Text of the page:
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"Oli, my aunt thought herself not smart enough to shew herself before Mr. Somers," said Miss Betsey, pertly. ""Be silent, Miss," said Mrs. Crosbie.

“Don't wait for her, then," said Mr. Crosbie : “ let us go in to dinner. My sister loves a little finery: she would rather lose her dinner than not be dressed smart: I never wait for her at any meal. -Come, come ! Ladies, lead the way: I am very hungry."

So Mrs. Fairchild sent Emily to tell Miss Crosbię that dinner was ready; and the rest of the company sat down to table.

“ Mrs. Crosbie," said Mr. Crosbie, looking at the venison, and then at bis wife, " the venison is too much roasted : I told you it would be so.”.

“ What! finding fault with me again, Mr. Crosbie!” said Mrs. Crosbie. you "hear Mr. Fajrebild finding fault with his wife in this manner?"

Perhaps the venison is better than you think, Mr. Crosbie,” said Mr. Somers :

-6 let me help you to some, Mr. Fairchild, I know, is not fond of carving."

Mr. Crosbie thanked Mr. Somers; and Mr. Somers had just begun to cut the venison, when Mr. Crosbie called out, as if in an agony, Mr. Somers! you will spoil the venison! you inust not cut it that way upon any account! Do put the baunch by me, and let me help myself.”

“ What confusion you are making in the table, Mr. Crosbie!” said Mrs. Crosbie :

you are putting every dish out of its place ! Surely Mr. Somers knows how to carve as well as you do."

“ But papa is afraid Mr. Somers won't give him all the nice bits,” said Miss Betsey.

“ Learn to be silent, Miss !” said Mr. Crosbie. Miss Betsey was going to answer her

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when Miss Crosbie" came into the room, newly dressed,

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in a very elegant manner. She came smiling in, followed by Lucy and Emily, who went to sit át a small table with Henry.

“ Sister,” said Mrs. Crosbie," where was the need of your dressing again? If we had waited for you, the dinner would have been spoiled."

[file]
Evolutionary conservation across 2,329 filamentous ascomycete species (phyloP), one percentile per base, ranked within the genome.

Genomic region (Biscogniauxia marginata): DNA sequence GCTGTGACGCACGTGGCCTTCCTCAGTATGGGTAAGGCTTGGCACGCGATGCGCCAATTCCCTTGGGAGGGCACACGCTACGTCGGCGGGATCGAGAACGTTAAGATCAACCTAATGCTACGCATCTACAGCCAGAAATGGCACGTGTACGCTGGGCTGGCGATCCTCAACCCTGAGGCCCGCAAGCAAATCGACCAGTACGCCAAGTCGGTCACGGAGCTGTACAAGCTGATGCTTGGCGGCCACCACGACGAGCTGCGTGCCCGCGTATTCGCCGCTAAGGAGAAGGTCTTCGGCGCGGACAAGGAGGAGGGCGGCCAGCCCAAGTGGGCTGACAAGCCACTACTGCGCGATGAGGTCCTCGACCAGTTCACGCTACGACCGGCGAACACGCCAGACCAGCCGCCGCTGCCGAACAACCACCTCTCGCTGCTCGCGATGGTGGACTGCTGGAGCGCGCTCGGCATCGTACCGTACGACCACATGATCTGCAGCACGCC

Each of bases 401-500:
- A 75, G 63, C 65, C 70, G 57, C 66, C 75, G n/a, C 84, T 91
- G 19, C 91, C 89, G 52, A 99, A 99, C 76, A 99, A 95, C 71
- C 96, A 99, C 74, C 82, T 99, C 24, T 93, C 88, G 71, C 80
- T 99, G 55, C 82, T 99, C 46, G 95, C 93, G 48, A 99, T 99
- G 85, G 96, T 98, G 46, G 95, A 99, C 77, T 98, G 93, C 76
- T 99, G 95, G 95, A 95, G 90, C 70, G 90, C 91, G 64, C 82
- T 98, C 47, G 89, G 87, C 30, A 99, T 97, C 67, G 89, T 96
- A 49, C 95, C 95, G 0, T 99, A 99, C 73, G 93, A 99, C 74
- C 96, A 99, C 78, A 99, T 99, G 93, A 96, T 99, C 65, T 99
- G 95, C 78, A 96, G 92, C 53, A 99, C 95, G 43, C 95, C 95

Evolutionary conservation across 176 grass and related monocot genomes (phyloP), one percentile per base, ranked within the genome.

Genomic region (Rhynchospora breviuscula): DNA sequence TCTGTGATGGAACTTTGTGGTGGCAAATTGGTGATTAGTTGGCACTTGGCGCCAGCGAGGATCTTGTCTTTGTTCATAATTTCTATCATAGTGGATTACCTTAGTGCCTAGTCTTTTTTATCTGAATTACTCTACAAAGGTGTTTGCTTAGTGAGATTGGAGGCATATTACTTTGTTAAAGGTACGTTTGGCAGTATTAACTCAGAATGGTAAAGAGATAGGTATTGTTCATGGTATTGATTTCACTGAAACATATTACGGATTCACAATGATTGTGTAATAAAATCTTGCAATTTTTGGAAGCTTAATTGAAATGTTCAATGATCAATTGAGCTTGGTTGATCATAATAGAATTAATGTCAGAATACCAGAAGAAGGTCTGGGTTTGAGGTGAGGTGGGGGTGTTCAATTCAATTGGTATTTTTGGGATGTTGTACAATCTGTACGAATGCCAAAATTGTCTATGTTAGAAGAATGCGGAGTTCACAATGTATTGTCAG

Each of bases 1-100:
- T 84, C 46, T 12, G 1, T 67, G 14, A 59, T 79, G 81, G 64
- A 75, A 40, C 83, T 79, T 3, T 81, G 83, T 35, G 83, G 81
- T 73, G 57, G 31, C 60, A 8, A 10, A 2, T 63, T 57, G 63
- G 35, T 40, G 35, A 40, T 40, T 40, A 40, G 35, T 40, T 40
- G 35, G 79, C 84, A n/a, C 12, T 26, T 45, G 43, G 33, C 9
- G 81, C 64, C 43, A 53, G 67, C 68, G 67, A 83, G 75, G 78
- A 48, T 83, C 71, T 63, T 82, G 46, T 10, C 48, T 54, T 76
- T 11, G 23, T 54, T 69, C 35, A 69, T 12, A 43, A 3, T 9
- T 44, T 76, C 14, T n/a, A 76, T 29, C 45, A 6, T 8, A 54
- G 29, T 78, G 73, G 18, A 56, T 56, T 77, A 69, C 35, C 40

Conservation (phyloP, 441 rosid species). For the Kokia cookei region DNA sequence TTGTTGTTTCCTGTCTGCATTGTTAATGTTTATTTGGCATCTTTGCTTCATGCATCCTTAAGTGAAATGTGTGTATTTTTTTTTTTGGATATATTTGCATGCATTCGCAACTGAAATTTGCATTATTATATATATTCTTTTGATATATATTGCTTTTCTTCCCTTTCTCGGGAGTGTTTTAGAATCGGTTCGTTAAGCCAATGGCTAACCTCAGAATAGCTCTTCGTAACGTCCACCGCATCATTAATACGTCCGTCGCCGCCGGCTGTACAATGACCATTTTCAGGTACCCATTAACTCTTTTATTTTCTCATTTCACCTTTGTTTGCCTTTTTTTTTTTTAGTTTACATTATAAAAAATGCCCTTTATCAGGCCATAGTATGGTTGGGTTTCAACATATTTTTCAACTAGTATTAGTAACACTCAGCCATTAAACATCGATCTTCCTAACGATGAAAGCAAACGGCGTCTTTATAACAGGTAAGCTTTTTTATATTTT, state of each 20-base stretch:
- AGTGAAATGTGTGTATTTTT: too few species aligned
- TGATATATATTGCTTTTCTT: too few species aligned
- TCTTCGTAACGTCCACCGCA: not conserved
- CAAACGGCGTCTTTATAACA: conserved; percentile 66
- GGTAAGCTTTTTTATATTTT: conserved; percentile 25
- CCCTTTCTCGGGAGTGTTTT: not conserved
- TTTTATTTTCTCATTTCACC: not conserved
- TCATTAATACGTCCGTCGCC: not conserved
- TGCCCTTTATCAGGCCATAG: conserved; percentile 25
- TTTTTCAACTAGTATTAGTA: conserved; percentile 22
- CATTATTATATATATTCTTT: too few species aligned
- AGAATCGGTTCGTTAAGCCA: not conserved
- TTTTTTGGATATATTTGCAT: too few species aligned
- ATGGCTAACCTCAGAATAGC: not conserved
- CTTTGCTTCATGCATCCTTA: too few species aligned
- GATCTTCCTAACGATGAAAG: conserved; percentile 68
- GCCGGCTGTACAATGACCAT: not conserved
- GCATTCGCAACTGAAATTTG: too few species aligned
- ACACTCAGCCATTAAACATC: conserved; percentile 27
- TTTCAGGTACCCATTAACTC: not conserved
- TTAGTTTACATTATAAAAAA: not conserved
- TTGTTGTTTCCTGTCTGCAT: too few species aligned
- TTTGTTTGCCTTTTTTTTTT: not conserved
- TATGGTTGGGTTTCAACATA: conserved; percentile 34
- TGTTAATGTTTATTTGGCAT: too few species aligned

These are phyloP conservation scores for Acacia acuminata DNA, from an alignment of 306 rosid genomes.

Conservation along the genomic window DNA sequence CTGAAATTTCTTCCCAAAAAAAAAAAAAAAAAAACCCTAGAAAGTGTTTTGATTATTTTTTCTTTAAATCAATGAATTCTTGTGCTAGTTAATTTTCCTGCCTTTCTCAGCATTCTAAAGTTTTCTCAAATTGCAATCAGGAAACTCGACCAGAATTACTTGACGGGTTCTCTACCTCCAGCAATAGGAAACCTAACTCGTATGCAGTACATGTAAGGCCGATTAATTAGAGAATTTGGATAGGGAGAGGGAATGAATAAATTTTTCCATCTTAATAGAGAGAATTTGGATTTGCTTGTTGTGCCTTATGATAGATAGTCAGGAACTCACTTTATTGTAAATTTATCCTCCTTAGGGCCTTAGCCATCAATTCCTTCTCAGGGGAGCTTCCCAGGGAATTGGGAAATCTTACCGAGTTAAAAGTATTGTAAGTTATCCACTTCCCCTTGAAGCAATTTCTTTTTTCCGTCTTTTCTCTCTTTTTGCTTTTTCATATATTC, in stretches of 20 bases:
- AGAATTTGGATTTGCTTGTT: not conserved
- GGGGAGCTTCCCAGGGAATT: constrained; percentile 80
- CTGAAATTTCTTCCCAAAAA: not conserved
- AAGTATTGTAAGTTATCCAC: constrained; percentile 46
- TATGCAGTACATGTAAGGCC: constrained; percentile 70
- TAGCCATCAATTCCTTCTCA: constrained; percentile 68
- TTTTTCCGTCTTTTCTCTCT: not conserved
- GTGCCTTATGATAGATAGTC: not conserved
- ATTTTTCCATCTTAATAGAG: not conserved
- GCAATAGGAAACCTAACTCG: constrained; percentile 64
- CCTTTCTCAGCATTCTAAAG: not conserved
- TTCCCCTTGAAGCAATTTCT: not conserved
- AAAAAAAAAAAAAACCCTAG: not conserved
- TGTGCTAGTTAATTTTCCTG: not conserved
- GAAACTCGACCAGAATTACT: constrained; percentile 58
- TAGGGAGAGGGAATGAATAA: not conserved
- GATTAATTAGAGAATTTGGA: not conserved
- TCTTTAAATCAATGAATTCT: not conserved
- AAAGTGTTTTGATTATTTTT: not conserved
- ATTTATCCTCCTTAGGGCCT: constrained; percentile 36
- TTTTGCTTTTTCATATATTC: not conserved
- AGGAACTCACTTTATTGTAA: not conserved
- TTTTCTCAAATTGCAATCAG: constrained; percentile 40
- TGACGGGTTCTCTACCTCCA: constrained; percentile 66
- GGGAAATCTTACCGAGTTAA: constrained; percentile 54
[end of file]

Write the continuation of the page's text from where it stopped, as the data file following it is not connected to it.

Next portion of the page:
« But we did not wait for Miss Crosbie: so there was

no barm done,” said Mr. Fairchild smiling.

My aunt would not lose an opportunity of shewing her new-fashioned gown for the world !” said Miss Betsey.

“ Indeed, Nicce," answered Miss Crosbie, “I do not know why you should say that I am fond of shewing my clothes. I wish to be neat and clean; but no person cares less than I do about fashions and finery."

La !” says Miss Betsey, whispering to Mrs. Fairchild, “ hear my aunt: she says she does not care about finery! That's like mamma saying how good-natured she is !"

“ Fie, fie, Miss Betsey !” said Mrs. Fairchild, speaking low : "you forget your respect to your elders."

Miss Betsey coloured, and stared at Mrs. Fairchild. She had not been used to be found fault with; for she was spoiled by both her parents ; and she felt quite angry.

. Indeed,” she said, “I never was thought disrespectful to any one before. Can't I see people's faults? can't I see that mamma is cross, and my aunt fond of fine clothes, and that papa loves eating?"

“ Hush ! hush !” said Mrs. Fairchild, in a low voice : “ your papa and mamma will hear you.”

“ And I don't care if they do," said Miss Betsey: they know what I think.”

• What's that you are saying there, Miss Betsey?" said Mr. Crosbie.

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?" Oh, don't ask, Brother," said Miss Orosbie : « I know it is something sauoy by my niece's looks."

And why should you suppose I am saying any thing saucy, Aant?" said Miss Betsey : “ I am sure you are not accustomed to hear me say saucy things.” 7.5 Miss! Miss ! be quiet!” said Mrs. Crosbie: for she was afraid Mr. and Mrs. Fairchild would think her daughter ill-behaved.

“What, Mamma !" answered Miss Betsey, “am I to sit quietly, and hear my aunt find fault with me before company and for being impertinent toom to my elders; as if I were a mere child.”

"Well, well-enongh!” said Mr. Crosbie.“ What is that pie, Mrs. Fairchild, in the middle of the table? I must have some, if you please.".